Guest Post: “I Changed My Major Five Times”: Advice from a Harvard College Dean

Emelyn dela Pena, Ed. D. is the Assistant Dean of Harvard College for Student Life, where she is responsible for campus diversity programs, student leadership development and residential life training.  She generously offers the following advice to Creative Marbles:

As eager freshman and nervous parents arrive at college this fall, I’m sure on the minds of many of you will be the choice of college major.  Maybe you’ve already decided.  You’ve dreamed of becoming a doctor or a lawyer all your life, and so you’ve made up your mind that you will be pre-med or pre-law with accompanying majors such as biology or political science.  I remember my family and I decided my major well before my high school graduation–Computer Science.  Before I even had the opportunity to take my first humanities course or explore my general education requirements, my family and I decided that I would have a career in computers.  Today, I am the Assistant Dean of Student Life at Harvard, with a bachelor’s degree in Ethnic Studies, a Master of Arts in Education, and a Doctor of Education in Educational Leadership.

Of course, I spent almost two years trying to survive in Computer Science.  I took three quarters of calculus, linear algebra, and differential equations and five quarters of hard sciences.  But because of my general education requirements at Revelle College (at the University of California, San Diego), I also took five quarters of humanities and fine arts, and declared a minor in Black American Music.  And, it was in those classes where I truly found my passions.   I must admit that it was difficult to let go of my first chosen major.  I found myself first choosing another math-based major (Quantitative Economics and Decision Sciences), and then ended up switching to Economics, then Political Science.  I had at this time decided I wanted to go to law school.  But when a dear friend noticed that my first few classes in Poli Sci had a similar theme (race and the law, race and public policy), he suggested I check out a new major at UC San Diego—Ethnic Studies.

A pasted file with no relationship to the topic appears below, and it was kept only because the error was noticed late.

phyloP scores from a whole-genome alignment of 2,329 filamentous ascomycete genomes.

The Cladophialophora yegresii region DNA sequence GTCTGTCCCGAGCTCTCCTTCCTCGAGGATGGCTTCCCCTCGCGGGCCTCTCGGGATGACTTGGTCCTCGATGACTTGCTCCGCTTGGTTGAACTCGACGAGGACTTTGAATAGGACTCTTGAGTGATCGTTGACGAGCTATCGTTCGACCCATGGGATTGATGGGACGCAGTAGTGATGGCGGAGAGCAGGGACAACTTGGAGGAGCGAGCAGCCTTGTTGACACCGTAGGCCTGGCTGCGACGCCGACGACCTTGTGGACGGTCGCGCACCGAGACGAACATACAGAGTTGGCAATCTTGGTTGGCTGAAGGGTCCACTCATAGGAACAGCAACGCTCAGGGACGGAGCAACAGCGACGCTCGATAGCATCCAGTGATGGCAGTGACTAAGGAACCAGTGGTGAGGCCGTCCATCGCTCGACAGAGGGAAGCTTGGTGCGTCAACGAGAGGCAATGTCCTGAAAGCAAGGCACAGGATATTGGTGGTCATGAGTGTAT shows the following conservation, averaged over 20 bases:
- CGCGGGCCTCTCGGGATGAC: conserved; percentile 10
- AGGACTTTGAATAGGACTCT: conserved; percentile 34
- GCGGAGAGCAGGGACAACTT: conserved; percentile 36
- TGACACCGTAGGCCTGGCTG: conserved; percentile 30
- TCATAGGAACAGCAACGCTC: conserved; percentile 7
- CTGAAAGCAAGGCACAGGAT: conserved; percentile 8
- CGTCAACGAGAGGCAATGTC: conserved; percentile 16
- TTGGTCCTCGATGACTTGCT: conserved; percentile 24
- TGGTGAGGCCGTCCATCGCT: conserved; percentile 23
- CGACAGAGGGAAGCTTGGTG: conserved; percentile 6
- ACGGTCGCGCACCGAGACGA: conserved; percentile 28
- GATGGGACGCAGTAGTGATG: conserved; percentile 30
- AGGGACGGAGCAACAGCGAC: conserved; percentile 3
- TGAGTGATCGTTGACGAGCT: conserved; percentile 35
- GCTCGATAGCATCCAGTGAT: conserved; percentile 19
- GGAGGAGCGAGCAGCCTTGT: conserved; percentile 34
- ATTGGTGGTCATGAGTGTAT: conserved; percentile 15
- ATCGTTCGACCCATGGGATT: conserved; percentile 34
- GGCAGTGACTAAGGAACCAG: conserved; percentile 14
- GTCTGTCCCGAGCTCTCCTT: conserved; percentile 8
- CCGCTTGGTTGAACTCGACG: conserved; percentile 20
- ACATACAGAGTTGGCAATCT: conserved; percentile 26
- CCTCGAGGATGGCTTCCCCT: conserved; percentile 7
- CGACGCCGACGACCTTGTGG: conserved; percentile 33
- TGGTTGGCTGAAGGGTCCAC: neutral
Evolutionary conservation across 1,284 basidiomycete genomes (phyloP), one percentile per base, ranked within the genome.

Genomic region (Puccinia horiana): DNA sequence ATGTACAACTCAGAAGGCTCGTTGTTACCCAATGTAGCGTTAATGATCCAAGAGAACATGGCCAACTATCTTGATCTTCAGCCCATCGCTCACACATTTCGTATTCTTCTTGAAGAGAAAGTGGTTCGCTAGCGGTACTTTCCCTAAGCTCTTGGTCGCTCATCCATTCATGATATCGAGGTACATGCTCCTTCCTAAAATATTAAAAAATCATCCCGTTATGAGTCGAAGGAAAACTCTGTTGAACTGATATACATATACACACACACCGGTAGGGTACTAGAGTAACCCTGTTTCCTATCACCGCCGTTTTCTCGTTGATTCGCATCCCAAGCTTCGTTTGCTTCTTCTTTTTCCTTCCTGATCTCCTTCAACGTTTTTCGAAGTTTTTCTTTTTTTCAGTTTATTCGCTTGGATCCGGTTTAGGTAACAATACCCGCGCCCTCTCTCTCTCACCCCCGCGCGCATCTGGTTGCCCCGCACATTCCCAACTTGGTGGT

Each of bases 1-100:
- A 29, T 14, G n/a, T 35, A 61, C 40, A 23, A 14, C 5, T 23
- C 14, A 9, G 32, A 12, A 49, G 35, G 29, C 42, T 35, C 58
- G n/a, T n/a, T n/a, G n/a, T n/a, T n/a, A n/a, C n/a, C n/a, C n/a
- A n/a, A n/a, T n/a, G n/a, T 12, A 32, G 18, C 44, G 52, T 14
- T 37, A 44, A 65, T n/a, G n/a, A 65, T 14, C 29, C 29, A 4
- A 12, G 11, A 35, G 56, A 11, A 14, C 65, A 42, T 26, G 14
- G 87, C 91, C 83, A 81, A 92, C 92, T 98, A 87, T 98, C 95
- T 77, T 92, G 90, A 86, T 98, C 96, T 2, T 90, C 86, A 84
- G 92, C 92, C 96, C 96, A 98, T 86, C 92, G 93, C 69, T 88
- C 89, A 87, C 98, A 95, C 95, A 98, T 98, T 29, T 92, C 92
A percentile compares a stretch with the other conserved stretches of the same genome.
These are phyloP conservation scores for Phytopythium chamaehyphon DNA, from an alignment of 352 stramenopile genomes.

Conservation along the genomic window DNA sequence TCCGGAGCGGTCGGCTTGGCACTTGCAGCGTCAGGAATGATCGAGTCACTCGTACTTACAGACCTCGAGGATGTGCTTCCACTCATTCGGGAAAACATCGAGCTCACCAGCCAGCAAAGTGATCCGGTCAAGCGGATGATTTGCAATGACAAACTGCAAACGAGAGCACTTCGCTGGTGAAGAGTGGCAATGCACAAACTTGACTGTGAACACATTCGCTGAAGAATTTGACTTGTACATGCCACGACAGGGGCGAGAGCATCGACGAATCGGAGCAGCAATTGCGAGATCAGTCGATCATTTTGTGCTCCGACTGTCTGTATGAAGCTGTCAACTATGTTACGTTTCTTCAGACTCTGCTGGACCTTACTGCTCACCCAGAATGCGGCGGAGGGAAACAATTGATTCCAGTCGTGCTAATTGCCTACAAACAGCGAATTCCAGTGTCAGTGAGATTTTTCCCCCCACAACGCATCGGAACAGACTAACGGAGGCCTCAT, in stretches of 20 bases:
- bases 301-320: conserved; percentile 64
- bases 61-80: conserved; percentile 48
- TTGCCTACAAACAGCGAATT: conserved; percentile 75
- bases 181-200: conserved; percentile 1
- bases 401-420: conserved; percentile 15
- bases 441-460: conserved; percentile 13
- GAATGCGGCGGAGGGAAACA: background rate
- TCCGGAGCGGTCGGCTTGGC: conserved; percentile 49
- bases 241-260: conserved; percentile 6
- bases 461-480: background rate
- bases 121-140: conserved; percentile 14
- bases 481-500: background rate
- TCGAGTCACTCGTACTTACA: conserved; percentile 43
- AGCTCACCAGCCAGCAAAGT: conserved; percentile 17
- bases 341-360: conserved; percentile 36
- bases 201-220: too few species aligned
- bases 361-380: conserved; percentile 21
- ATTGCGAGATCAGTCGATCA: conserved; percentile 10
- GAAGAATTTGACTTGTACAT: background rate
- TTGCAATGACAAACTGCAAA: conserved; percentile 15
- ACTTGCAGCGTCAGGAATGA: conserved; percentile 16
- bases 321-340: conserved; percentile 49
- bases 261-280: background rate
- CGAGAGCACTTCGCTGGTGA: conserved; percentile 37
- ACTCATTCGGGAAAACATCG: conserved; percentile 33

I could hear my mother’s voice already as I made the decision to finally choose a major that made sense for me, “What kind of job do you get with that degree?”  And on the day of my graduation (5 years in the making), when she finally saw in the printed program what degree I had finally settled on, that’s exactly what she said!  But by this time, I had already gotten into graduate school and was well on my way to a career in Higher Education.

When I look back on this experience today, I don’t regret the two years I spent in a major that didn’t work out (I have a very well-rounded transcript), but I do wish that I had spent the first year of college exploring and waiting to choose a major until my second year.  After all, how could I have possibly been certain at the age of 18 what I wanted to do for the rest of my life (or even for the first few years out of college)?  Thank goodness for those classes I first thought were non-essential to my Computer Science career!  They helped me find myself in between bouts of loneliness in the computer lab.  And thank goodness for my mom, who didn’t prevent me from exploring, even if she never figured out what exactly Ethnic Studies is.

For those of you entering college with an undeclared major, fear not!  You are right where you need to be.  Take some time to find what interests you through some of your general education courses and maybe even take one class that you never thought you would.  For those of you who are entering college certain of your life path, I congratulate you!  But I also ask that you keep an open mind, explore the things that spark your intellectual curiosity, and talk to a lot of people about how they got to where they are.  You might find that the best path to medical school is through a degree in Music.

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About Jill Yoshikawa, Ed M, Partner of Creative Marbles Consultancy

Jill Yoshikawa, EdM, Harvard ’99, a seasoned, 25 year educator and consultant, is meticulous in helping clients navigate all aspects of the educational experience, no matter the level of complexity. She combines educational theory with experience to advise families, schools and educators. A UCSD and Harvard graduate, as well as a former high school teacher, Jill works tirelessly to help her clients succeed.
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